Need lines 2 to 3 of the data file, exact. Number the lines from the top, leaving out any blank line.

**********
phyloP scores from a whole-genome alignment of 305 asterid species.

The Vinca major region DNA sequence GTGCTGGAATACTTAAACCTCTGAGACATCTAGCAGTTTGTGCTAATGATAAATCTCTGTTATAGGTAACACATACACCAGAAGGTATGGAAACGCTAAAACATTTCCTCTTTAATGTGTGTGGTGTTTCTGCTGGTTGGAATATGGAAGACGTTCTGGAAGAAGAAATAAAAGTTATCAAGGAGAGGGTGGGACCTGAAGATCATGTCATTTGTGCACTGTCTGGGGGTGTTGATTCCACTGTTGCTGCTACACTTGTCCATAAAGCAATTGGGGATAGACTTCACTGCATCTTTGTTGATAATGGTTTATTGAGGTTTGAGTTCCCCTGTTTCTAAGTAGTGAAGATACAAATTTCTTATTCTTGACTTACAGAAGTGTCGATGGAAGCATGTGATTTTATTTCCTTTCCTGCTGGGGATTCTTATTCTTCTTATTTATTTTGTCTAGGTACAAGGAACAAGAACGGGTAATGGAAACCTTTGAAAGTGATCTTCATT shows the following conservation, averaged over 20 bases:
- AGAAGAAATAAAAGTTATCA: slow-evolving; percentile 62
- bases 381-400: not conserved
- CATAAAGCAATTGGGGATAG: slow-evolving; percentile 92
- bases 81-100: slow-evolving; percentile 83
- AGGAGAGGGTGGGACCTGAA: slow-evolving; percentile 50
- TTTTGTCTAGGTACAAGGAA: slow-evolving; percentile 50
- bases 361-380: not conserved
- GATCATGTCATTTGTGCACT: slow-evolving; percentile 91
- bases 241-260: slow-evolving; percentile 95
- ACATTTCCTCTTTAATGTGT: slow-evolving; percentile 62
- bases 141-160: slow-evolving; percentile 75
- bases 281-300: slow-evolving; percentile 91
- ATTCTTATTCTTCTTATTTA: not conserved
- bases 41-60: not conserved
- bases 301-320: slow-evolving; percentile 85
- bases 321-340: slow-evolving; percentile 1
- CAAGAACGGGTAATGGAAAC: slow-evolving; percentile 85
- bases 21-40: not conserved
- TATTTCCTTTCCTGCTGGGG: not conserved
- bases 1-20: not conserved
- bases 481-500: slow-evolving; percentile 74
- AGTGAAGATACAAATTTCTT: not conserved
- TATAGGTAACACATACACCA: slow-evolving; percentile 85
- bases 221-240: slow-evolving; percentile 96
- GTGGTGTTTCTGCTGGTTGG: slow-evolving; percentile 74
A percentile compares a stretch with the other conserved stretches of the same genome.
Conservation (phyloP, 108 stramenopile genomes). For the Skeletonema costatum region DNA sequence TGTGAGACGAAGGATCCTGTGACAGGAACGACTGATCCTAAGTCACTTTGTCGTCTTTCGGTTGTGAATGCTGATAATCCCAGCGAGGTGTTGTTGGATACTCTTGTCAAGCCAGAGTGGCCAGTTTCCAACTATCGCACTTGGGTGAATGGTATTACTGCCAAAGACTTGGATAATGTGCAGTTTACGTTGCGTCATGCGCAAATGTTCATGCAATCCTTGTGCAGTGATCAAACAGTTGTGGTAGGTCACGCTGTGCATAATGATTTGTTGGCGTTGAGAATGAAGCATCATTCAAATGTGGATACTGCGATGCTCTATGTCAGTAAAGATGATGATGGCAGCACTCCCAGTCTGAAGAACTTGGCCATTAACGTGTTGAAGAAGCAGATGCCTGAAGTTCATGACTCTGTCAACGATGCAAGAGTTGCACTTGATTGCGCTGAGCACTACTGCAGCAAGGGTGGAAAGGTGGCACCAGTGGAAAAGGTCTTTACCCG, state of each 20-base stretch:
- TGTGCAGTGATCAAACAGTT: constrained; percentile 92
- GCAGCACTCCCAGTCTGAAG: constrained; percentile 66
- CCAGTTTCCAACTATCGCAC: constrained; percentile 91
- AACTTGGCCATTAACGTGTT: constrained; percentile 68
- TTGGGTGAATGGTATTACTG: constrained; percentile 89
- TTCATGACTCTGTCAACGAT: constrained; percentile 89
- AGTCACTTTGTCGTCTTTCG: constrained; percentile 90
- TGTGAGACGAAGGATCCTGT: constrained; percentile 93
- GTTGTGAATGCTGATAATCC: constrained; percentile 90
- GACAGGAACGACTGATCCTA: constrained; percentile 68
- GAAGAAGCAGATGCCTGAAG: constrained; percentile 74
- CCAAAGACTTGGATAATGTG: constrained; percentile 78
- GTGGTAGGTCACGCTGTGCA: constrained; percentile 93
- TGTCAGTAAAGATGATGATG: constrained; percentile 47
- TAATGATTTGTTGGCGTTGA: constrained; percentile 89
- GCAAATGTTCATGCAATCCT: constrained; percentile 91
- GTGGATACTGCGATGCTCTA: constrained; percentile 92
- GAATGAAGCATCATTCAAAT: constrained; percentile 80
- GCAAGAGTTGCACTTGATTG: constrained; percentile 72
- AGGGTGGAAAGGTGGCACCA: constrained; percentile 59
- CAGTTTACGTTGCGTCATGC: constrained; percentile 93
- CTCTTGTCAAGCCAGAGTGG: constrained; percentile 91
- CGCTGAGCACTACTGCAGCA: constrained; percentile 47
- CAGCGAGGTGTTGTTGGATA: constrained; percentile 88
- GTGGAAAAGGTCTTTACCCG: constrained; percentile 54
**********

The Vinca major region DNA sequence GTGCTGGAATACTTAAACCTCTGAGACATCTAGCAGTTTGTGCTAATGATAAATCTCTGTTATAGGTAACACATACACCAGAAGGTATGGAAACGCTAAAACATTTCCTCTTTAATGTGTGTGGTGTTTCTGCTGGTTGGAATATGGAAGACGTTCTGGAAGAAGAAATAAAAGTTATCAAGGAGAGGGTGGGACCTGAAGATCATGTCATTTGTGCACTGTCTGGGGGTGTTGATTCCACTGTTGCTGCTACACTTGTCCATAAAGCAATTGGGGATAGACTTCACTGCATCTTTGTTGATAATGGTTTATTGAGGTTTGAGTTCCCCTGTTTCTAAGTAGTGAAGATACAAATTTCTTATTCTTGACTTACAGAAGTGTCGATGGAAGCATGTGATTTTATTTCCTTTCCTGCTGGGGATTCTTATTCTTCTTATTTATTTTGTCTAGGTACAAGGAACAAGAACGGGTAATGGAAACCTTTGAAAGTGATCTTCATT shows the following conservation, averaged over 20 bases:
- AGAAGAAATAAAAGTTATCA: slow-evolving; percentile 62